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Geologist Bjornstad gives guided hike

 

Geologist Bruce Bjornstad, second from right, leads a group of hikers on a tour of the unusual features of the coulee, including giant potholes like this one. - Jacob Wagner photo

Geologist Bruce Bjornstad came to Dry Falls-Sun Lakes State Park June 17 to give a guided tour of the Caribou Trail to a dog and about 10 human hikers who were local, from the Seattle area, and from as far away as New England.

The approximately 90-minute guided hike started with Bjornstad showing maps of the area depicting what things were like during the Missoula Floods. He showed how a large ice dam used to be where the Grand Coulee Dam is now, and how that had diverted the Columbia River through the Grand Coulee, past Steamboat Rock, and on down the upper and lower Grand Coulee. When the ice dam melted, the Columbia took on its current course.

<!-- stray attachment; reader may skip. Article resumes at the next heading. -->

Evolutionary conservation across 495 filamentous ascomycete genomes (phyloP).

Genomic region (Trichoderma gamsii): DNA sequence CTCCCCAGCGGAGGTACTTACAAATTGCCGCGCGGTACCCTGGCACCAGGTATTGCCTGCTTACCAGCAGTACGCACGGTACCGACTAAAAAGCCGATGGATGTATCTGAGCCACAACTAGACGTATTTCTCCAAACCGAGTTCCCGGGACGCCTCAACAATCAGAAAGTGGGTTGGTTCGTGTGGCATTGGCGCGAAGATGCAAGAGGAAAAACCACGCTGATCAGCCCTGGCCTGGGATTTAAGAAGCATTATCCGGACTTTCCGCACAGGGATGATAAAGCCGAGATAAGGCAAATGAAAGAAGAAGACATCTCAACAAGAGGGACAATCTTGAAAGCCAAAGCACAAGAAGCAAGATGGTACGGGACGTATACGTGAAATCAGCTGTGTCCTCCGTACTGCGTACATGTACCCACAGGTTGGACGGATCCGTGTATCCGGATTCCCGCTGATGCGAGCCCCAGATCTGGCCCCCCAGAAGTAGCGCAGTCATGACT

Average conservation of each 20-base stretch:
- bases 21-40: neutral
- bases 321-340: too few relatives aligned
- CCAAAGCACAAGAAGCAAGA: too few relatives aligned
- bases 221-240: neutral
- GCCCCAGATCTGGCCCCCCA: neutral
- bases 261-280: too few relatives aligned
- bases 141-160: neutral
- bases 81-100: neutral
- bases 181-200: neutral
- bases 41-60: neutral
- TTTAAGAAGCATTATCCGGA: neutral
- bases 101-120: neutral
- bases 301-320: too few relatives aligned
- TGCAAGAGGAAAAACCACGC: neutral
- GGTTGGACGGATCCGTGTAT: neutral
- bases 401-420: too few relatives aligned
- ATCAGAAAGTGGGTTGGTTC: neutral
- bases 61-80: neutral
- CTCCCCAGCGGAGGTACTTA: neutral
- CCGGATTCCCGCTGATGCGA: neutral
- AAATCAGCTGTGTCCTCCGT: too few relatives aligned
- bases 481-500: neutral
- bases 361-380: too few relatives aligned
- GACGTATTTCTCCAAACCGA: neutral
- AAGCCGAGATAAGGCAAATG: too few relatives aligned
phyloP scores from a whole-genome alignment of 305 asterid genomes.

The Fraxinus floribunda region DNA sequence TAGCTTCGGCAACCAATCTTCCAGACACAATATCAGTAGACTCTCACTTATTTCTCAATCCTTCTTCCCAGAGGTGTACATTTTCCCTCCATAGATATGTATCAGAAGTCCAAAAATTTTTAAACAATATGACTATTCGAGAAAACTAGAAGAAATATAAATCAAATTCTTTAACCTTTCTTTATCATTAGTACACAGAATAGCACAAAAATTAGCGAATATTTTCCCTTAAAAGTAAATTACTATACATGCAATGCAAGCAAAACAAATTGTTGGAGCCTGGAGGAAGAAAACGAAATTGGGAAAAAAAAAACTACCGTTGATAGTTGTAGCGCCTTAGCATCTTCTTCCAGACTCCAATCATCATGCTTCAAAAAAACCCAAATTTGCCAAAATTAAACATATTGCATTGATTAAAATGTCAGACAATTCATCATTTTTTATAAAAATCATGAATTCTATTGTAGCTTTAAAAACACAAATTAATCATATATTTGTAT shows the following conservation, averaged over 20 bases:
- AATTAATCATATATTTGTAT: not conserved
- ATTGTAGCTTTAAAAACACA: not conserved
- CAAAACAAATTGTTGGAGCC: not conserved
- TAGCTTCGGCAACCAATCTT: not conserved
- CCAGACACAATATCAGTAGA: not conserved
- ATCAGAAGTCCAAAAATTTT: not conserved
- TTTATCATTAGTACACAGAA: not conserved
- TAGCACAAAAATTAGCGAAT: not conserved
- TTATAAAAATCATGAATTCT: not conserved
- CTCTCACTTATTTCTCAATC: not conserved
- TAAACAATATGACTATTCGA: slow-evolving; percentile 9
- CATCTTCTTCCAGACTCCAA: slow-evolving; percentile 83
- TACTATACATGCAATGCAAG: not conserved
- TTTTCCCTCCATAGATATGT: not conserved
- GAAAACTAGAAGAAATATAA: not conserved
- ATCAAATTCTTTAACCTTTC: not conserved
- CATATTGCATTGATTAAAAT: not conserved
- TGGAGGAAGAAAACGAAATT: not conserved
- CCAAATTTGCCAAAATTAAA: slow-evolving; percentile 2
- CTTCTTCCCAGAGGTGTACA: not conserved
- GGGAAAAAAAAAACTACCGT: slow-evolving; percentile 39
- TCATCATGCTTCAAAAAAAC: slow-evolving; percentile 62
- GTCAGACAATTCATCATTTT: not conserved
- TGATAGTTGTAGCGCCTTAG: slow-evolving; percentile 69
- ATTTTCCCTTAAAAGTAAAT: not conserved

Bjornstad explained the time-scale of the coulees being carved, explaining what a unique feature they are on the planet Earth, the closest thing similar being the landscapes of the planet Mars.

Hiking to huge potholes resembling craters above Deep Lake, Bjornstad explained that they were formed by whirlpools or eddies in the waters that had flooded the region, and simply dug the rocks out of the ground and sent them flying with the sheer force of the current.

"These are some of the best potholes in the world," Bjornstad said. "There's dozens of them up there. A lot of times you won't see them until you're right up next to them within a few feet, when all of the sudden the ground will disappear. They can be hundreds of feet deep and hundreds of feet wide."

Throughout the hike, Bjornstad answered questions and explained geological features of the region.

A video series Bjornstad produces called Floodscapes is available to view on YouTube. The videos show stunning aerial footage shot with a drone of landscapes shaped by the Missoula Floods, including the Deep Lake Potholes.

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